Retinal Contrast Transfer Functions in Adults With and Without ADHD.

Retinal Contrast Transfer Functions in Adults with and without ADHD.

PLoS One. 2013; 8(5): e61728
Bubl E, Dörr M, Philipsen A, Ebert D, Bach M, van Elst LT

In previous studies, we found a strong reduction in contrast perception and retinal contrast gain in patients with major depression, which normalized after remission of depression. We also identified a possible role of the dopaminergic system in this effect, because visual contrast perception depends on dopaminergic neurotransmission. Dopamine is also known to play an important role in the pathogenesis of attention deficit hyperactivity disorder (ADHD). Therefore, in order to explore the specificity of retinal contrast gain as a marker of depression in comparison with other psychiatric diseases, we recorded the pattern electroretinogram (PERG) in patients with ADHD. Twenty patients diagnosed with ADHD and 20 matched healthy subjects were studied. Visual pattern electroretinograms were recorded from both eyes. The contrast gain of the patients with attention deficit disorder (ADD) did not differ from the control group, nor did the contrast gain of any ADHD subgroup (predominantly inattentive or combined patients). In the healthy subjects, a significant correlation between depression score and contrast gain was found. As the contrast gain in an earlier study clearly separated the patients with depression from the controls, we assume that retinal contrast gain might be a specific marker in depression. HubMed – depression


Factors associated with depression and suicide among patients with diabetes mellitus and essential hypertension in a Nigerian teaching hospital.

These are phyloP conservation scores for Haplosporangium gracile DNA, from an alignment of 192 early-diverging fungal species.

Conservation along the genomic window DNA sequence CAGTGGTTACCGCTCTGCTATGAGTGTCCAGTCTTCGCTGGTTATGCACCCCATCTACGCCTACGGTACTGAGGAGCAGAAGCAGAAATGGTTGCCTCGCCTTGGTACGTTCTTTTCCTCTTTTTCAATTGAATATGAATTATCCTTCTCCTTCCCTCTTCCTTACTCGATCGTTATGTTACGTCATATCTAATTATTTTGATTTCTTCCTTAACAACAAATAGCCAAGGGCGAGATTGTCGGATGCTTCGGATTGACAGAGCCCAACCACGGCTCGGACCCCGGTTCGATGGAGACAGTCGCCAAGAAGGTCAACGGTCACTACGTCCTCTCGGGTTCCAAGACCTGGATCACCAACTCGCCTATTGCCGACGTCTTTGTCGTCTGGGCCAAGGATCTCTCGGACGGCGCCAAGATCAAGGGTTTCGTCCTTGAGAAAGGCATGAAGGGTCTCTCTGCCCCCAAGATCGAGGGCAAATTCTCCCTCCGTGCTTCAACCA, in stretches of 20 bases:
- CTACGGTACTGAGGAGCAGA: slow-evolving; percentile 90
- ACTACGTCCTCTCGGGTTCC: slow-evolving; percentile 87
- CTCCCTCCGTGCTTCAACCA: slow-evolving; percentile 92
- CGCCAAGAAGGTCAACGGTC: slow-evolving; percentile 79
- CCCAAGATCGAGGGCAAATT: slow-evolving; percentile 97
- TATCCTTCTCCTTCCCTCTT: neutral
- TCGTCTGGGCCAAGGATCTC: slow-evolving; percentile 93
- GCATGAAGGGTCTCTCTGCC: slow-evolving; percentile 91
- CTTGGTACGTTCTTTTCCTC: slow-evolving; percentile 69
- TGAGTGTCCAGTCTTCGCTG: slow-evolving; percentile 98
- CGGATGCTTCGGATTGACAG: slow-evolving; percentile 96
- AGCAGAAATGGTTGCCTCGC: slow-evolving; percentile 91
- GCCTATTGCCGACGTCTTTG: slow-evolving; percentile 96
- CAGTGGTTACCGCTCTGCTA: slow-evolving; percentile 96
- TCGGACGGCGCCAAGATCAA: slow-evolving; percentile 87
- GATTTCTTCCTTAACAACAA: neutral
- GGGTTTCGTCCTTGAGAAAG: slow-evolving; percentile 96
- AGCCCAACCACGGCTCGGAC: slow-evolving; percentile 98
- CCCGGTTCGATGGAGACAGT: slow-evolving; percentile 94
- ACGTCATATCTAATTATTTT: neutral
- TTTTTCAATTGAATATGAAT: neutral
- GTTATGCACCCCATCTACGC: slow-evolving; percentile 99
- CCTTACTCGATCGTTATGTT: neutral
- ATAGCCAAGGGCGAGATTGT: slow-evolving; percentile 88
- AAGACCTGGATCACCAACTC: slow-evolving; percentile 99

Afr Health Sci. 2013 Mar; 13(1): 68-77
Igwe M, Uwakwe R, Ahanotu C, Onyeama G, Bakare M, Ndukuba A

Diabetes mellitus (DM) and essential hypertension are chronic medical conditions that place a lot of burden on patients. The presence of depression and suicidal behaviour may worsen the prognosis.To assess the prevalence of depression and suicidal behaviour in subjects with diabetes mellitus and essential hypertension and also determine the socio-demographic correlates.Major depressive episode and suicidality modules of Mini-International Neuropsychiatric Interview were used to assess depression and suicidal behaviour respectively.The prevalence of depression for the subjects with DM was 27.8% and 26.7% for essential hypertension. The subjects with DM had prevalence of 6.3% for suicidal behaviour while essential hypertension had 7.8%. Depression was higher in subjects with DM if they were not married or had no education while the subjects with essential hypertension were more likely to have depression if they were not married, had no education or not employed. Suicidal behaviour was higher in subjects with DM if they had no education while in essential hypertension suicidal behaviour was higher in females, those not married and those not educated.Depression and suicidal behaviour occur with DM and essential hypertension. HubMed – depression


Initiation, labile, and stabilization phases of experience-dependent plasticity at neocortical synapses.